High winds flooded Bay County's shoreline and resulted in flooding and property damage
BAY CITY, MI - The storm that recently swept over mid-Michigan caused some headaches, especially for those who live along the Saginaw Bay shoreline.
The storm began on Wednesday, Sept. 22 and continued on until Thursday, causing flooding in low lying areas and downed trees in Bay County, particularly in Bangor Township, due to a persistent, strong wind that sparked the Saginaw Bay into reverberating.
The issue with this storm had little to do with the rain. The sustained, strong winds coming straight out of the northeast forced the bay to come ashore and both rivers to rise quickly, Ryan Manz, Bay County Emergency Management Coordinator, stated in he Friday, Sept. 24 email to The Bay City Times.
The storm had the most significant impacts, according to Manz, on properties along the Huron Bay shoreline, along Kawkawlin River near the bay, and along Bay City's Saginaw River.
Bay County experienced 1.57 inches of rain, sustained wind speeds of 30 miles per hour, according to Manz, the National Weather Service (NWS) is reporting that Bay county experienced approximately 1.47 inches in rain with the highest gust clocking in at 47 mph at MBS airport in Freeland.
However, Manz noted that wind speeds are typically higher along the shore, with a north or northeast wind coming down from the Saginaw Bay.
We were seeing considerably higher gusts over the bay, and they were coming quite often, he said.
From midnight September 22 to 6 a.m., Manz stated that the Saginaw River gauge gauge was lowered three feet in Essexville from midnight Sept. 22 through 6 at noon. 23 September.
Despite the severe winds and rapidly rising waters during the storm, Bay County did not see any significant infrastructure damage.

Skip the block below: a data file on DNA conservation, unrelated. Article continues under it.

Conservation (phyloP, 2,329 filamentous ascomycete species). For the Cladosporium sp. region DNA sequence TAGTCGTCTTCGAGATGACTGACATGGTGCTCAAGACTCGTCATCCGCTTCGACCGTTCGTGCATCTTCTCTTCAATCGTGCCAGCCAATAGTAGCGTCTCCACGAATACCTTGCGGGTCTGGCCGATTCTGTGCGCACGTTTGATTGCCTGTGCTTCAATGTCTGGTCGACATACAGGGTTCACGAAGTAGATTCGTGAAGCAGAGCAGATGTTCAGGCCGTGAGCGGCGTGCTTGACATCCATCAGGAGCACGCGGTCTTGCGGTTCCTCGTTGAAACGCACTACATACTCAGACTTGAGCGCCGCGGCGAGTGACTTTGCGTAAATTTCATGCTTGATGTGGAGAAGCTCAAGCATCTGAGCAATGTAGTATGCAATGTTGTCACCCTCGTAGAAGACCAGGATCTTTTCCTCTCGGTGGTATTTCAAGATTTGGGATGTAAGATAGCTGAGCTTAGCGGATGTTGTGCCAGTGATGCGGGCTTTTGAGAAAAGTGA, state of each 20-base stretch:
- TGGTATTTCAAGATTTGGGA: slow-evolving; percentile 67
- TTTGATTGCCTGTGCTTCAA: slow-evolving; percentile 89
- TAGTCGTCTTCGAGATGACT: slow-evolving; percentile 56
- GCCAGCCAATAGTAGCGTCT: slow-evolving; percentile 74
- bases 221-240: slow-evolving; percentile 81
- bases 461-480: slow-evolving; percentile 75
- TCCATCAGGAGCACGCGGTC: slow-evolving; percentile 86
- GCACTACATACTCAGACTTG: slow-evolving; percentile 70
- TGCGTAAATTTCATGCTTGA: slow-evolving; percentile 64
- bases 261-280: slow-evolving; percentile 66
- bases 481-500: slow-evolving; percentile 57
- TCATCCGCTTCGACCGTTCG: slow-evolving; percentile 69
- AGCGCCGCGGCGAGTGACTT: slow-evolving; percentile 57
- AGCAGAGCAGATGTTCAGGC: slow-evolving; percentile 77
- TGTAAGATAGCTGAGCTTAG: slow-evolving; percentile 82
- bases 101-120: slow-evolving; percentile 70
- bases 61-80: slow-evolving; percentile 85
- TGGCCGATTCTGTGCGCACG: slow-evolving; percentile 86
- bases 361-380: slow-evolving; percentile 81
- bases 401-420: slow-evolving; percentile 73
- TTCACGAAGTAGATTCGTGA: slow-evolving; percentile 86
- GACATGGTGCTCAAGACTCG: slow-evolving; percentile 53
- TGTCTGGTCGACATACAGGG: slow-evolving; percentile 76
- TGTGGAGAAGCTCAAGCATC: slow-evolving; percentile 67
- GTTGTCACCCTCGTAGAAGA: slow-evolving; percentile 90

Manz claimed the county did not receive any reports of damage to roads or bridges, and any road closures that were put in place during the storm were only made owing to water that was pushed in from the wind at the time.
One of the difficulties we were dealing with during the flooding was driving through flooded roads, Manz stated. We repeat the mantra of turn around, dont drown in order to save lives and reduce pressure on first responders. When they have to evade stranded motorists from flooded roads, it takes them away from another, inevitable, emergency.
Another reason we don't want people to travel through flood waters is because of the damage to private property, he added. When your vehicle travels through the water, it emits waves that move onto the surrounding private property. Those waves, despite their tiny appearance, damage garage doors, mobile home skirting, and other valuable property.
Manz is urging residents to take care of flood damaged goods and materials after this week's flood. Residents are now in clean-up mode following the incident, and now that they're in the process of removing toxins and contaminants.
Remember that flood water may be extremely contaminated, and items that have been exposed to it should be treated as a consequence, he added. Everything exposed to flood waters must be disinfected appropriately. Take a look at your insurance firm to see what is and isn't covered.
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